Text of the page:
Perfect for cocktail party conversation are Warren’s digressions about clothing (balaclava, brassiere, cardigan, pants, tutu), food (avocado, bagel, doughnut), geographical terms (town, pond, forest), and sports (arena, ball, squash, tennis, umpire, volleyball). Her book brings to life the Scottish poet Don Paterson phrase: “Words are locked tombs in which the corpses still lie breathing.”
No one has played a more critical role in whetting the public appetite for books about language than John McWhorter. Through his New York Times newsletter, his Lexicon Valley podcasts, and more than a dozen books, he has fed the public’s interest in the historical development of language and the origins, pronunciation, spelling oddities, and shifting meanings of specific words.
His highly opinionated books and columns occupy an especially alluring middle ground between those who apply the scientific, computational, psychological, and sociological method to the study of language and to dialects, morphology, phonetics, semantics, and syntax, and those popularizers, like Warren, who are primarily interested in languages’ oddities, quirks, eccentricities, and slang. His bookcase full of books do an impressive job of introducing non-specialists to a host of ongoing scholarly debates.
- His Language Hoax, a critique of the Sapir-Whorf hypothesis, dismisses the notion that language is a kind of lens that limits and shapes what people perceive or think. He is no doubt right to question the most extreme versions of the hypothesis. But if language itself reflects culture, worldviews, ideologies, and thought processes, then there is a kind of conjuncture or linkage between language and perception with the lines of influence interacting in exceedingly complex ways.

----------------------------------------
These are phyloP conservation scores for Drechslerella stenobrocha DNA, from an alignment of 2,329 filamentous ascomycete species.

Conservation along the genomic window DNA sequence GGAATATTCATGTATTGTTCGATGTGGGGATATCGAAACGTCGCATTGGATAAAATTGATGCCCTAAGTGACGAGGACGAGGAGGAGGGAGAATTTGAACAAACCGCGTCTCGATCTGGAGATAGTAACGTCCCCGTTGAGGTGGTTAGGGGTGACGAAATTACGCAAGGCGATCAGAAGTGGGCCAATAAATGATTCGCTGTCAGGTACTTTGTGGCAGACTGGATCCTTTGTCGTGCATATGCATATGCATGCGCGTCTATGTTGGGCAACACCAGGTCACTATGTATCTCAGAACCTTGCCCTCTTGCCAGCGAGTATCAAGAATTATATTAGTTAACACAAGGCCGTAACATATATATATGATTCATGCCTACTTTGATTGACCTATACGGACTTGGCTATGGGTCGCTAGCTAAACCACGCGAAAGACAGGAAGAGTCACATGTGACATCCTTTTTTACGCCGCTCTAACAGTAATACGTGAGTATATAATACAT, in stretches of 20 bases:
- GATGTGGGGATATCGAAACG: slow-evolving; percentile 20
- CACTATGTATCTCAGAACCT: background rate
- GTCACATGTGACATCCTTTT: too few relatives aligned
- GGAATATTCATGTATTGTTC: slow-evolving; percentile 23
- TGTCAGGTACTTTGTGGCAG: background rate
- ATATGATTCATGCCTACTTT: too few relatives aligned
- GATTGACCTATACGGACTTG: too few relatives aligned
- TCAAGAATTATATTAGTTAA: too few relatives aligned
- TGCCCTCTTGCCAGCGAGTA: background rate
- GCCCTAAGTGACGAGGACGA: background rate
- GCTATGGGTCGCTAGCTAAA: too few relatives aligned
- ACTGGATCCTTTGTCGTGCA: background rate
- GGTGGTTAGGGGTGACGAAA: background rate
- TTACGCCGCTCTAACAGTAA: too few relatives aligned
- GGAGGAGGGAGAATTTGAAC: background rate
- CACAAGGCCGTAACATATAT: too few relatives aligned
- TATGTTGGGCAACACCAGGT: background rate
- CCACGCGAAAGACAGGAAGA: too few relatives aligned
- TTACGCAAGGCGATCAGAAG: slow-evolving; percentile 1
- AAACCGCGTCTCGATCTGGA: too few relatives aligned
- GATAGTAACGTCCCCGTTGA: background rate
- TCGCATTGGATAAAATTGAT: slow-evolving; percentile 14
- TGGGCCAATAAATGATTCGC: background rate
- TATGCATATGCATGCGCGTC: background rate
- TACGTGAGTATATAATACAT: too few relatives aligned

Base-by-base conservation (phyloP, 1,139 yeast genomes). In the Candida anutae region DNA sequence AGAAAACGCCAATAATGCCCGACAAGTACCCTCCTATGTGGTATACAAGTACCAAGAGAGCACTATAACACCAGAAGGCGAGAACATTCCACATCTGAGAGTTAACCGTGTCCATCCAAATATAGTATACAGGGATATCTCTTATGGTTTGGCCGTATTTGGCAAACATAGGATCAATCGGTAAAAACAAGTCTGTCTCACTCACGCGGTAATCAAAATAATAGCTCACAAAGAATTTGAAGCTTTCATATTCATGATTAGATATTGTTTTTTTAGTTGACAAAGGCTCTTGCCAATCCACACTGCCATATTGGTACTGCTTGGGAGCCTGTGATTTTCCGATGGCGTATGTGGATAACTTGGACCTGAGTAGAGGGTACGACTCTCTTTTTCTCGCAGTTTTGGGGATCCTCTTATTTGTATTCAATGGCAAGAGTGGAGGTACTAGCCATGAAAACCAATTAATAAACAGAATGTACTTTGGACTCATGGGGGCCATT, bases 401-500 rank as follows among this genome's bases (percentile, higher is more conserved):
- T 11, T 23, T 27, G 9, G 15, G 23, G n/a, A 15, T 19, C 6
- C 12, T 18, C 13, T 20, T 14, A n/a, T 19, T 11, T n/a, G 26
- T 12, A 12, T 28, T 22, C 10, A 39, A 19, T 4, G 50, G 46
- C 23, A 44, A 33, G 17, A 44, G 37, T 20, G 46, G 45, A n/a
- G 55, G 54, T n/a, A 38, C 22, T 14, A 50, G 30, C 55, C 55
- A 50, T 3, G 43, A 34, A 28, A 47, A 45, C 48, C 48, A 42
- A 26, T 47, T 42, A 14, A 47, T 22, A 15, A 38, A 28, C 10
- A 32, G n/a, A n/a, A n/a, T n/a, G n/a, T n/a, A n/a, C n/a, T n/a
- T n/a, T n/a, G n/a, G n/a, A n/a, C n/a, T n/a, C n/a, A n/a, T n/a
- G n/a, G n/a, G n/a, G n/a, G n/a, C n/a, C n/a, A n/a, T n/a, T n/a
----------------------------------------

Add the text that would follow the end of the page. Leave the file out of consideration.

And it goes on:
- His The Power of Babel treats language not as “immutable and hidebound, but [as] a living, dynamic entity that adapts itself to an ever-changing human environment” – including interactions among diverse peoples, shifts in status and power, and the emergence of new technologies and modes of production. He also explores how various dialects emerge in highly differentiated and stratified societies and how the process of national consolidation based on a so-called common language has had the effect of stigmatizing subgroups’ dialects, contributing to the extinction of many indigenous languages, and slowing a much needed process of adapting language to new circumstances.
- In Doing Our Own Thing: The Degradation of Language and Music and Why We Should, Like, Care, he traces what he sees as the erosion of formal English in the wake of the 1960s Counterculture. In his view, informal, casual, idiosyncratic, colloquial, even vulgar speech supplanted the artificial formal, highly stylized, unabashedly literary, even poetic, written and oral forms of expression, and this, in turn, has contributed to a decline in literary flair and in the quality of song lyrics and made it more difficult for politicians and others public figures to articulate complex ideas.